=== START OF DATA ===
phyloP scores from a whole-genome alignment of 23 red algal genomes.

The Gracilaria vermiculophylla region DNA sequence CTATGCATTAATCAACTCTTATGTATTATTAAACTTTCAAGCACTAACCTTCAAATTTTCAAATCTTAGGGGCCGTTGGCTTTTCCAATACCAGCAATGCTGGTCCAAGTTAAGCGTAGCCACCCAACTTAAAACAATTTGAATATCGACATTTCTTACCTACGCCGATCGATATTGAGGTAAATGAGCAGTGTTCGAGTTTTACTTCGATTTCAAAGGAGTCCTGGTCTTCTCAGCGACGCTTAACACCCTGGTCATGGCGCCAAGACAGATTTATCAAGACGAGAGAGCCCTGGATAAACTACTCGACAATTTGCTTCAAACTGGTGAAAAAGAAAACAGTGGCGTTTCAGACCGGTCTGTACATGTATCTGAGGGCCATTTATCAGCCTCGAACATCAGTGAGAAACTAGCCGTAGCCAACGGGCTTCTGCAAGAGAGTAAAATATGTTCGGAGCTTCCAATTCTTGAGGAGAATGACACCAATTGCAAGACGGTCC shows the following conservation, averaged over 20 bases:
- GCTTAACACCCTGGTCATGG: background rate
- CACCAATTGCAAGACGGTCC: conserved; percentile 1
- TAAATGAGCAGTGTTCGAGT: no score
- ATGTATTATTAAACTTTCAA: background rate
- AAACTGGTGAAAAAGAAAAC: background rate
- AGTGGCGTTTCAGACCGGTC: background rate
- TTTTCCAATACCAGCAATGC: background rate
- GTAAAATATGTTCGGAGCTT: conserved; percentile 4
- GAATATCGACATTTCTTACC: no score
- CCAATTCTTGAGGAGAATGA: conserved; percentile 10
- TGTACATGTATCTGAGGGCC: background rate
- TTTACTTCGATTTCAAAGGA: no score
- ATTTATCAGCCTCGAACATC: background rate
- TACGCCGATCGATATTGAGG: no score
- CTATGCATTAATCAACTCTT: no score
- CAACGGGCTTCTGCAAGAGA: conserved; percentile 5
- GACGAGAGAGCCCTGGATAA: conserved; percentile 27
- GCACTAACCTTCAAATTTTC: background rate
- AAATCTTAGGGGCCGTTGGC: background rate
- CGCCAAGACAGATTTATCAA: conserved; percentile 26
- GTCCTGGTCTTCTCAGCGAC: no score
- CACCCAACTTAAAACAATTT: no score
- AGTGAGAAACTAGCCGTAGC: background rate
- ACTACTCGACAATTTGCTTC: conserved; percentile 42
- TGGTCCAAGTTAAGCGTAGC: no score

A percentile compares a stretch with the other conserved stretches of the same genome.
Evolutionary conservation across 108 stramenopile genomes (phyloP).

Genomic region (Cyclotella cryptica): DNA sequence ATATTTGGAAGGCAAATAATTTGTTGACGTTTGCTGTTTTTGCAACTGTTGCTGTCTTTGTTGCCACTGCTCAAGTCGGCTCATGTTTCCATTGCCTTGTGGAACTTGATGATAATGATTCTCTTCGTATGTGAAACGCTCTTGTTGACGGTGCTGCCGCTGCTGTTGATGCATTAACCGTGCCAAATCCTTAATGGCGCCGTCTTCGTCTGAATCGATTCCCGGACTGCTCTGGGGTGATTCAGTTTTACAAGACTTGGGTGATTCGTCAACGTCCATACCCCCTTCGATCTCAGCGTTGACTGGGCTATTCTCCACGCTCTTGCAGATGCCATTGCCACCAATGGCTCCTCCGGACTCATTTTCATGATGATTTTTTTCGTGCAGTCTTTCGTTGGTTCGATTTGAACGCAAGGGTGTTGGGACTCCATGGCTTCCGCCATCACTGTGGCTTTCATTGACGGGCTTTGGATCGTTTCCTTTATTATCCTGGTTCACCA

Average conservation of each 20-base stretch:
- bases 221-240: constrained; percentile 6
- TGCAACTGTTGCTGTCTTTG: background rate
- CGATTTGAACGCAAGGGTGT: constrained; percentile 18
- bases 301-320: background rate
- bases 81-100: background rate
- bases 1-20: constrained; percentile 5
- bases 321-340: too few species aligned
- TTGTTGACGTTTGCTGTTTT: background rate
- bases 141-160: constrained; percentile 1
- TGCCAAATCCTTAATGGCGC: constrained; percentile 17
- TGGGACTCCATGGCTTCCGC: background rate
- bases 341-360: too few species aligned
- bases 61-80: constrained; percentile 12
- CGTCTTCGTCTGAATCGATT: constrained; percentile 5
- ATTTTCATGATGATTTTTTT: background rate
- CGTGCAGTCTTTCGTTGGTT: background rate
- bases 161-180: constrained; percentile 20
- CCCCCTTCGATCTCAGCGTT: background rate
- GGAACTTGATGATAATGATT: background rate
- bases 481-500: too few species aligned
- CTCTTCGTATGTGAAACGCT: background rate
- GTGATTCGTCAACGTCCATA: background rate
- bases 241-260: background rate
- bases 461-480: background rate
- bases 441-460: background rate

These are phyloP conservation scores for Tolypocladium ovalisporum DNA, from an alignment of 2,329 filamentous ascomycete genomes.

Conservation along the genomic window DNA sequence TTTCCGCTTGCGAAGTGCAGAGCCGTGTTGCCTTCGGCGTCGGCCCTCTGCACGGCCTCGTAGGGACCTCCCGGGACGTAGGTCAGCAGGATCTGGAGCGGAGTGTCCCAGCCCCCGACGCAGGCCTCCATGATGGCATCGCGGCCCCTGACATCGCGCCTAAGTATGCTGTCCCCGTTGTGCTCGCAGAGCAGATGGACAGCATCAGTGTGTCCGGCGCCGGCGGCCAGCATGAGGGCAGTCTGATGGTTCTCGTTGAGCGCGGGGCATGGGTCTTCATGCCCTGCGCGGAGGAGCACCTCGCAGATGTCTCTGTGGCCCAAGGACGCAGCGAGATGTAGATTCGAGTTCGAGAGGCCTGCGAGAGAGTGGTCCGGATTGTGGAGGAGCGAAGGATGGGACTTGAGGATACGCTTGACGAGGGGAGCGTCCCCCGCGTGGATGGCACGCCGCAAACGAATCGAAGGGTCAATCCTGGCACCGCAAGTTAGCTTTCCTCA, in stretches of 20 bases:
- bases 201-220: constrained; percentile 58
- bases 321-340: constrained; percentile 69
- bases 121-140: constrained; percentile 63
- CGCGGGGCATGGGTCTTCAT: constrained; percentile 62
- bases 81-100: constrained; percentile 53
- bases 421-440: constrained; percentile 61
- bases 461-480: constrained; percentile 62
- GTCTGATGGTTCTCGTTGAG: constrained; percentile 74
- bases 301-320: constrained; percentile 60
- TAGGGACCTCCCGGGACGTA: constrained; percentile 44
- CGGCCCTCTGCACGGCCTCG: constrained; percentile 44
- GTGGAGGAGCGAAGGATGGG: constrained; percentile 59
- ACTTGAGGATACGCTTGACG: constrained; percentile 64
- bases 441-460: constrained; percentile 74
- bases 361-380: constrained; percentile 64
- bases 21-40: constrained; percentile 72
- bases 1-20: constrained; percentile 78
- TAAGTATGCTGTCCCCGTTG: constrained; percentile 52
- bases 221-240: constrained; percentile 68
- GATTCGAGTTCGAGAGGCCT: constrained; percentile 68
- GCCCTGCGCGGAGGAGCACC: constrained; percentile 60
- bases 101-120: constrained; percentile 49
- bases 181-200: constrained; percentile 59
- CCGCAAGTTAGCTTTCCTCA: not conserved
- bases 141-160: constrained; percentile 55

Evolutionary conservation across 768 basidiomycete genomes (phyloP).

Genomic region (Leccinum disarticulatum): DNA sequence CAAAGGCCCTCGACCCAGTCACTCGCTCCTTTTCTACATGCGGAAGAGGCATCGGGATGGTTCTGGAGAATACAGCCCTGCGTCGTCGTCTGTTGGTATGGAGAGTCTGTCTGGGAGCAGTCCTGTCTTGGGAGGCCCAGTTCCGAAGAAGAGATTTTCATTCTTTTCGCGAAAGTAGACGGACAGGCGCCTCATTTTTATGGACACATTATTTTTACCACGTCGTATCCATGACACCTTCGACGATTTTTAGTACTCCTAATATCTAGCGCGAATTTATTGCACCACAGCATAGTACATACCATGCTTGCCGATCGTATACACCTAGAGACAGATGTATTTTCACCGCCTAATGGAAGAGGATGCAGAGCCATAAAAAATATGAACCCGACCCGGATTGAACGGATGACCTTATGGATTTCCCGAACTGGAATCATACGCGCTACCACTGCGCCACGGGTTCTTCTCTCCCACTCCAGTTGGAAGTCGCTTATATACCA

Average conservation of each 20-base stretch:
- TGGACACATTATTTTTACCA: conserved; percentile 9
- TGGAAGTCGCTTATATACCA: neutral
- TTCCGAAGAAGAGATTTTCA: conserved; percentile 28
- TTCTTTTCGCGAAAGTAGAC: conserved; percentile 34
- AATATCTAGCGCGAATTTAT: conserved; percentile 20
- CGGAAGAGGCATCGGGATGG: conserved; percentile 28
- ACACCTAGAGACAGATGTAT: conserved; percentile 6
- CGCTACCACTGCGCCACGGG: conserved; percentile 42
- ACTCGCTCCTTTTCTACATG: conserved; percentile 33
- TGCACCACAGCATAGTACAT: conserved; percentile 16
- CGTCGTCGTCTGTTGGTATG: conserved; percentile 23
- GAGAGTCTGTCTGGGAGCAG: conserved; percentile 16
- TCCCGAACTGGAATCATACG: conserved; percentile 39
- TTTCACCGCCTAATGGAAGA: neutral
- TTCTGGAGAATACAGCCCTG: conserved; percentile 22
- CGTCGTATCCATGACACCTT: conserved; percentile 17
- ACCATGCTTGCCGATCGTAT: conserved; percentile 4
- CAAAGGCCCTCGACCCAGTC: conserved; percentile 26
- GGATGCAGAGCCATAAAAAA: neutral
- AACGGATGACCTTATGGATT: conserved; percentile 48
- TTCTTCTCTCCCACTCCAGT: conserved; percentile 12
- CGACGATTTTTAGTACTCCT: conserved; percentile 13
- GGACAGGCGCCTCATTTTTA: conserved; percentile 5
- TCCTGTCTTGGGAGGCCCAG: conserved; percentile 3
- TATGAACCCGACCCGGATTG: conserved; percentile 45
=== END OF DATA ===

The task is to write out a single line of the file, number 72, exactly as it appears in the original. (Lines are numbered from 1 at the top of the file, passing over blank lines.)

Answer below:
- bases 441-460: constrained; percentile 74